In my last column, I pointed out that the nationalist and “cultural capital” function of literature classes are in decline. With their tenure lines evaporating, many literature faculty are grasping at the claim that they teach “reading” and “thinking.”
By this they generally mean the training of managers and professionals in a degraded version of New Critical reading practices–spotting (or producing) ambiguity, complexity, and irony. For those who care about this sort of thing, this is really a version of a much older claim, that they teach rhetoric.
Combined with the right higher-ed brand names, the capacity to produce ambiguity and complexity in the tax code or the National Labor-Relations Act can get sold to a corporate law firm for a million dollars a year.
Of course that requires further training in the ability to live with oneself while eating meals that cost more than a retail worker’s monthly pay. That’s where a corresponding ethical agility–learned in, say, philosophy or theology classes–comes in handy.
The crowing by the University of Colorado administration after the latest twist in the Churchill case illustrates this claim pretty well. Provost Phil DiStefano seems to have huffed a few lines of Hogwarts Ambiguity Powder to keep a straight face while dubbing CU’s trampling on Churchill’s academic freedom, subversion of faculty process and transparent political thuggery “a victory for faculty governance.”
It’s true that saying stuff like that comes with a price for administrators–obviously DiStefano’s abuse of Ambiguity Powder has caused his sense of irony to collapse–but he’ll be amply rewarded for this workplace injury. After years as the admin’s point man on the Churchill case, he’ll soon step into the chancellor’s job as the result of a search process that produced him as the “sole finalist.”
DiStefano couldn’t have gotten his broomstick off the ground, though, without the teamwork of loyal CU alum Judge Larry J. Naves. The latter waved his wand of Dumbledorean Complexity over the jury’s verdict in order to vacate it, claiming that upon further reflection–you know, after the jury came up with a verdict he didn’t like–he believed that the Colorado regents were immune from lawsuits!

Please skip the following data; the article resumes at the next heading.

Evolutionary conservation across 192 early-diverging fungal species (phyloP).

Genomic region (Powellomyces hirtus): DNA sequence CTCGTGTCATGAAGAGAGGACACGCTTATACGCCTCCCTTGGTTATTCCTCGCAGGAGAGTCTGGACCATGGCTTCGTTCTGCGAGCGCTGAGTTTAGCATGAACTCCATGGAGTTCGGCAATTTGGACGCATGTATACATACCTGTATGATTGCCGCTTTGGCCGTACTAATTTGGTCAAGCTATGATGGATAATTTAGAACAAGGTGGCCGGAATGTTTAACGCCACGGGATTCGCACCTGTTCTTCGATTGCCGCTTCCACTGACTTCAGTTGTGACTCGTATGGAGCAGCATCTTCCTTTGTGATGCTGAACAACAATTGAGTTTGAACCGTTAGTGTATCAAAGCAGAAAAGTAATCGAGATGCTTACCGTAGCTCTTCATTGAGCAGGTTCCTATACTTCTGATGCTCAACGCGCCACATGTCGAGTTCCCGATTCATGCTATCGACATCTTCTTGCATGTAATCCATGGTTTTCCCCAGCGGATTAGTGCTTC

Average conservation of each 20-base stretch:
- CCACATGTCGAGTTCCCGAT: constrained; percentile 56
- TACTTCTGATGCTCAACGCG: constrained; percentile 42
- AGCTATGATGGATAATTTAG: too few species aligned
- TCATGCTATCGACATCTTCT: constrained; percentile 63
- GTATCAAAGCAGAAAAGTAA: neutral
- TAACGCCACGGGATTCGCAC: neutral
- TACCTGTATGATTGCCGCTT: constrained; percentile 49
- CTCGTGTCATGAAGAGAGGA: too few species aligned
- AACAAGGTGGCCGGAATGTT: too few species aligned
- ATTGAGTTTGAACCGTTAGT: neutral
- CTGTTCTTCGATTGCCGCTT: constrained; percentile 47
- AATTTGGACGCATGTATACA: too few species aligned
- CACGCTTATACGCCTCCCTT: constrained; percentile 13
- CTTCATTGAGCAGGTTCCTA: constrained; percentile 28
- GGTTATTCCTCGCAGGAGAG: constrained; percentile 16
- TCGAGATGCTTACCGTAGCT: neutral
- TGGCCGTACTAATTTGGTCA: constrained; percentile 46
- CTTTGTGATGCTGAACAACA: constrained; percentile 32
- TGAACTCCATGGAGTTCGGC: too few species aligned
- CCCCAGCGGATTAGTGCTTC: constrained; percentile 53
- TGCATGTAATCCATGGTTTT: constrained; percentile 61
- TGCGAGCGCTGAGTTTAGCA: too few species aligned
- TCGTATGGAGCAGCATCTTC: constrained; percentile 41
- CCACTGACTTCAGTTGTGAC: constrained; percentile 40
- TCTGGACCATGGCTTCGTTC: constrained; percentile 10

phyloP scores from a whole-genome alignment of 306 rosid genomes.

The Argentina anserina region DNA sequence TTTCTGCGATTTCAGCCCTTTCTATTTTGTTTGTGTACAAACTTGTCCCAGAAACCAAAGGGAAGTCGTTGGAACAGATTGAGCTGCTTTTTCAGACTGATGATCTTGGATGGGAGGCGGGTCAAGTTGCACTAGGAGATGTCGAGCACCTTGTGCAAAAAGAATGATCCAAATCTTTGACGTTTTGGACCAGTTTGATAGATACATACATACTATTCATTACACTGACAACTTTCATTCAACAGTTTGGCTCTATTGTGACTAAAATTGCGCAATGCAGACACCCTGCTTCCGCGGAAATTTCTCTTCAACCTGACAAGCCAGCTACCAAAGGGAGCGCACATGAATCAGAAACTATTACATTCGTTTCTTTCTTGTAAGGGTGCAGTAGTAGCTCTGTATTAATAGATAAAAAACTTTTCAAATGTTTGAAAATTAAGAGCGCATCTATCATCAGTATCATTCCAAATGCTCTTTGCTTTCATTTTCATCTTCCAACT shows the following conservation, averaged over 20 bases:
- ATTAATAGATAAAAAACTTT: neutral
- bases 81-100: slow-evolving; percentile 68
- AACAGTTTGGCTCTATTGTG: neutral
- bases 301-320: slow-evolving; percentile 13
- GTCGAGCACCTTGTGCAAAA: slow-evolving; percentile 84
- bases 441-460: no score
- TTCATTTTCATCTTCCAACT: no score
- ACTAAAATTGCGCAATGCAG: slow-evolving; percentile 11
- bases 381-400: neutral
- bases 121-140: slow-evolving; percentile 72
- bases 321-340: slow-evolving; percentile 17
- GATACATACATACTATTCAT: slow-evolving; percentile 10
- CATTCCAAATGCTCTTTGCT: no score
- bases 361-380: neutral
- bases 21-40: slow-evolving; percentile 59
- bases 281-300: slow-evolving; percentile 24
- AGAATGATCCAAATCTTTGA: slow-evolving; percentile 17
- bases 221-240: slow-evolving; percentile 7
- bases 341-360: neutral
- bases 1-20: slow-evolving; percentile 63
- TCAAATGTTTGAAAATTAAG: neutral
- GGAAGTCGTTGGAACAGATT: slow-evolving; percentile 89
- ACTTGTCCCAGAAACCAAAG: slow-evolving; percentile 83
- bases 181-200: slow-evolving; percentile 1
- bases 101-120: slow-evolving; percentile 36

Yessir, Naves says, the Regents are immune from legal liability because–here’s the creative part–he thinks they’re kinda like judges, a “quasi-judicial body.” They can’t be sued for decisions taken in relation to their jobs. (Unlike faculty at public institutions, who a growing web of hostile law says can be retaliated against for disagreeing with the thugs and political hacks who boss them.)
Now, the law doesn’t actually come out and say the Regents are immune–that’d be too pedestrian and straightforward. You need a good Reader and Thinker to see that.
As RaceToTheBottom points out, Naves could have spotted this analogy of Regents to judges, and the corresponding immunity from lawsuits before the trial, and spared Churchill the expense of a month-long hearing. But before the trial–not knowing its inconvenient result–Naves didn’t need this clever (and false) analogy.
Look for this stinker to be reversed on appeal. And if it isn’t–whoa, nelly. Strap on for a wild ride. Increasingly the Law says administrations have academic freedom–and you don’t.
Here’s your homework assignment for the day. Ask yourself what “academic freedom for administrators” means.
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